It Hui’s story at Intel began the same month she graduated—she started as a fresh-eyed engineer ready to take on the world. It seems her involvement in the field of engineering was meant to be: all three of her siblings were engineers, and she had developed a keen interest in physics at school. She joined the company as a product engineer, moving into the roles of yield engineer and product development in a career journey that spanned 11 years before she decided to hit the pause button.
Something’s got to give
At the time, It Hui was working with colleagues across four different time zones, while being a mum to two young kids. The act of constantly needing to balance meetings at odd hours and caring for her children eventually took its toll, and she found herself burnt out. She says that her approach to work and responsibilities in general didn’t help matters.
“I’m the kind of person who digs deep when I work. I stay really focused and immersed and I go all out. And I reached a point where I finally realized that I needed to rest, switch gears, and spend more time with the kids.”
She was given the option of taking a personal leave of absence for a few months to rest and recalibrate, but true to character and being unsure of what lay ahead, she decided to resign and avail herself to her young family unconditionally. During that time, she and her husband welcomed another member to their family.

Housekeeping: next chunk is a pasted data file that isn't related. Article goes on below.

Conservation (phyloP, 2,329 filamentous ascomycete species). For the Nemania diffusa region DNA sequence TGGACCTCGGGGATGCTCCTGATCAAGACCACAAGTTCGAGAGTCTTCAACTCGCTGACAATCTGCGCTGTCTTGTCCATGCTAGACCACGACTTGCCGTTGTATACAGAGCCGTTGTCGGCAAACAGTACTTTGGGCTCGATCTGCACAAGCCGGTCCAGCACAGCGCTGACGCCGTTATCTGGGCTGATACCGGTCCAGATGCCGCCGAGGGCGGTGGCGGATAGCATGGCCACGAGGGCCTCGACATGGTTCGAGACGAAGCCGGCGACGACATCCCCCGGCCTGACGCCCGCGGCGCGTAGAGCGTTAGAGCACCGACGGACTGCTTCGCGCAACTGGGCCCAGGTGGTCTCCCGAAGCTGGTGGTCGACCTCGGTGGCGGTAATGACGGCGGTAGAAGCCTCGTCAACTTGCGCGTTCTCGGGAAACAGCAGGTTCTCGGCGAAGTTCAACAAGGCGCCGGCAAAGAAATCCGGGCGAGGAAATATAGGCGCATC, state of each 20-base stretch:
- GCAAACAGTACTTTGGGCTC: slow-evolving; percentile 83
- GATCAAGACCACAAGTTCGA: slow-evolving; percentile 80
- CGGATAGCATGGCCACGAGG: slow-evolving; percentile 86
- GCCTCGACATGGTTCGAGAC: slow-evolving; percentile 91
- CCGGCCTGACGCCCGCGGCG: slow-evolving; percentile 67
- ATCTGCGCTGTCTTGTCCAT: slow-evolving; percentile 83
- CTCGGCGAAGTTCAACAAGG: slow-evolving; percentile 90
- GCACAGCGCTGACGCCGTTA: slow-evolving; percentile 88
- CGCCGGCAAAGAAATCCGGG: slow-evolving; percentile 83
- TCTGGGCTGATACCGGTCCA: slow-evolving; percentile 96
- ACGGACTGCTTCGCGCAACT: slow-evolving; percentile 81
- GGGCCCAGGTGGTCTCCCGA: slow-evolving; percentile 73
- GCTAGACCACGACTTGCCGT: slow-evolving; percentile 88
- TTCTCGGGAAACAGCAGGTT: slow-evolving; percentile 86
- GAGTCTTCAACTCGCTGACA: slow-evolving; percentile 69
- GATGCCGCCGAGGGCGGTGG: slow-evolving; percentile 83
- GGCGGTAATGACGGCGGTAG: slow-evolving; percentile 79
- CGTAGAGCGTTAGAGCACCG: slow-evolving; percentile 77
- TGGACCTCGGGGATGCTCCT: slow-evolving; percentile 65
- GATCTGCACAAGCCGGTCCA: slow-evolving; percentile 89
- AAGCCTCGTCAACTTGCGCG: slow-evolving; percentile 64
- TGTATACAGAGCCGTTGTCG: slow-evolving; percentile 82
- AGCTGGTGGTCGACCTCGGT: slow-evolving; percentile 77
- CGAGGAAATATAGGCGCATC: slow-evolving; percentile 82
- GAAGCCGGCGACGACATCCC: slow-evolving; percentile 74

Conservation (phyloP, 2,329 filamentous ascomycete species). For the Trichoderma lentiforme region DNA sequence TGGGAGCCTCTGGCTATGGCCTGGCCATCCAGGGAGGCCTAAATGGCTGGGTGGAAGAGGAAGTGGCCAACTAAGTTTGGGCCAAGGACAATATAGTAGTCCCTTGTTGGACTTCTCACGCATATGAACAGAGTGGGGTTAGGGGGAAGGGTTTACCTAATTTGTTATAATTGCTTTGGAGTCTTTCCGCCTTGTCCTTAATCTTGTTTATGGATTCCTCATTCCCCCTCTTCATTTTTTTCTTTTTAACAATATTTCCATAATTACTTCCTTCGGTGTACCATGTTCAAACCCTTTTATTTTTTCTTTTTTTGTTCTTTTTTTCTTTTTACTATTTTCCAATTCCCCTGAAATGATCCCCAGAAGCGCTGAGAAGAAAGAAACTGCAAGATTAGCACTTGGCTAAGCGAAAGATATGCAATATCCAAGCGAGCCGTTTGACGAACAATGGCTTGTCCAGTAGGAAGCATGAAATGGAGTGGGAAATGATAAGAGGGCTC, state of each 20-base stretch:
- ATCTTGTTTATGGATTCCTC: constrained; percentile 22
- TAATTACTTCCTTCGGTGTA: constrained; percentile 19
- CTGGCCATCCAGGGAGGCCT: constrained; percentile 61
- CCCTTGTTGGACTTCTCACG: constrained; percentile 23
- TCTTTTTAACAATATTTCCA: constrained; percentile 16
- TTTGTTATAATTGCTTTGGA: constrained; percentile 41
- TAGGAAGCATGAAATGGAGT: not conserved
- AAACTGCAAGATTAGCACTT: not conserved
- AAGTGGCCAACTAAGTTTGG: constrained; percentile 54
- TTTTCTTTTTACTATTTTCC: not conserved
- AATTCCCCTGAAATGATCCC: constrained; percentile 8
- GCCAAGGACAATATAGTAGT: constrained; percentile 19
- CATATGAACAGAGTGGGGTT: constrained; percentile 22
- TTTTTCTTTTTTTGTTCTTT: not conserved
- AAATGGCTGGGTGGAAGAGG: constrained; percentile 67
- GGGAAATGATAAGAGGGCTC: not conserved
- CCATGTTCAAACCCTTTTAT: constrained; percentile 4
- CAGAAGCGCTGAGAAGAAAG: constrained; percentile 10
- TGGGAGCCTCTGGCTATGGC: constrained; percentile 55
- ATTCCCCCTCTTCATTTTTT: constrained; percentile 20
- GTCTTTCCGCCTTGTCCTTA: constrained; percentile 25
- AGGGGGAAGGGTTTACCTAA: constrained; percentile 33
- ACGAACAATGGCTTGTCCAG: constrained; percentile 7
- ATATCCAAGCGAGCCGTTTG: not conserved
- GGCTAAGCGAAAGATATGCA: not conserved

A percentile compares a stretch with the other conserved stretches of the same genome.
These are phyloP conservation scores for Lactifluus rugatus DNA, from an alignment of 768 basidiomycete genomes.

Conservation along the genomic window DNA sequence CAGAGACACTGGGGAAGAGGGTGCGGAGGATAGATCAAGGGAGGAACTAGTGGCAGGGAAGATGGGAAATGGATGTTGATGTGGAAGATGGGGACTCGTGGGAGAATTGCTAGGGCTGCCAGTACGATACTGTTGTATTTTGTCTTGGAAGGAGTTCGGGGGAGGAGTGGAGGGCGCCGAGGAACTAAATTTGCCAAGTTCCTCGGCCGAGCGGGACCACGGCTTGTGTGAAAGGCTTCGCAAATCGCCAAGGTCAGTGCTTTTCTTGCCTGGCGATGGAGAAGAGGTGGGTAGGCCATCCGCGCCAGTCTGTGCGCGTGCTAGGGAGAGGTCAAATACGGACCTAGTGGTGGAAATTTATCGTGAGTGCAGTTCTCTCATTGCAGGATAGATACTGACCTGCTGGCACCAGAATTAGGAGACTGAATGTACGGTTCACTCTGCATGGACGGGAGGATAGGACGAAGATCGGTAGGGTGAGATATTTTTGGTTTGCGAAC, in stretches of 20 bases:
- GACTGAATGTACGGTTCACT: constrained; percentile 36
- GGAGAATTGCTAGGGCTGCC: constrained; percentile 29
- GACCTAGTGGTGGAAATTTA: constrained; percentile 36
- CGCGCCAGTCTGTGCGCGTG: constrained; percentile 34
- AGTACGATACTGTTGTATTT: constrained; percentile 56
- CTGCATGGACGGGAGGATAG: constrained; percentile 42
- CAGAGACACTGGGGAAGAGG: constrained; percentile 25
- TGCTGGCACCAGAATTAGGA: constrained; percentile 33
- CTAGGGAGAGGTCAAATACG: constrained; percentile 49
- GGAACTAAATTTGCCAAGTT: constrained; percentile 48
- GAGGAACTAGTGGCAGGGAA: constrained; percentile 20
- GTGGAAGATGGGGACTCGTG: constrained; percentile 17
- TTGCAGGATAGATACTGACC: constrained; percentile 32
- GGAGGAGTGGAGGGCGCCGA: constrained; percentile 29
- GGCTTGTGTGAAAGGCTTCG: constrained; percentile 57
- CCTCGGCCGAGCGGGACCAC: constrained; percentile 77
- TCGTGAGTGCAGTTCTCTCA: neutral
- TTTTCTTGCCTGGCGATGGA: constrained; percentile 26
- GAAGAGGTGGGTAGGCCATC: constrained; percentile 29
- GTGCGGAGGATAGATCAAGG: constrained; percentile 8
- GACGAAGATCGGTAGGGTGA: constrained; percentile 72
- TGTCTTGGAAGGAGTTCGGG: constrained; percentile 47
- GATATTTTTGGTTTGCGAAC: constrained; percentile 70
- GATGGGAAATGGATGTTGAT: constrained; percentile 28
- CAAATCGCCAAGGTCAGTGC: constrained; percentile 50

Lean on your experience
“It was undoubtedly a big step and I wandered if being a stay-at-home mum suited me,” she says. “It does get tiring too—you can’t take leave as a mother and housewife!”
After over two years and multiple calls from her former boss with an offer to return to work, It Hui eventually made her career comeback in the capacity of a product development engineer. She acknowledges that it wasn’t an easy decision given the duration of her absence. But at the same time, her desire to return to work was couple with a newfound clarity on what a successful career meant to her.
“I wasn’t sure if I would be able to catch up. Two-plus years of being away is a long time. But I leaned on my experience and managed my expectations. I’ve learnt that when we try to do it all, something’s got to give—so finding that balance is important. And at the end of the day, nobody else can plan your career journey apart from yourself, so set your own goals and work towards achieving them.”
Vocalize your thoughts
It Hui’s return to Intel Malaysia came at an unusual time—right as the Covid-19 pandemic struck the country. So her first day back at the office was actually in the comfort of her home. While there were initial worries about breakdown in communications, she credits her colleagues and managers for making the return a seamless one, albeit virtually.
“Having a flexible workplace arrangement is important and Intel as an employer is great in this regard, but it’s important that we don’t take it for granted at the same time and make sure we hit our timelines and goals!”
Ultimately, It Hui believes there is no real harm in taking a career break. It offers an opportunity to realign and enrich one’s self—be it mentally, emotionally, or physically. “I feel like I’m in much better condition now compared to when I first left. If you’re considering taking a break or returning from one, don’t be afraid to voice out your thoughts. If you don’t vocalize your thoughts, you won’t get what you want—so be clear about what you want in your career and the considerations that are important to you.”
Looking to kickstart your career or know someone who is? Check out our current open positions at Intel Malaysia here. Together, let’s do something wonderful.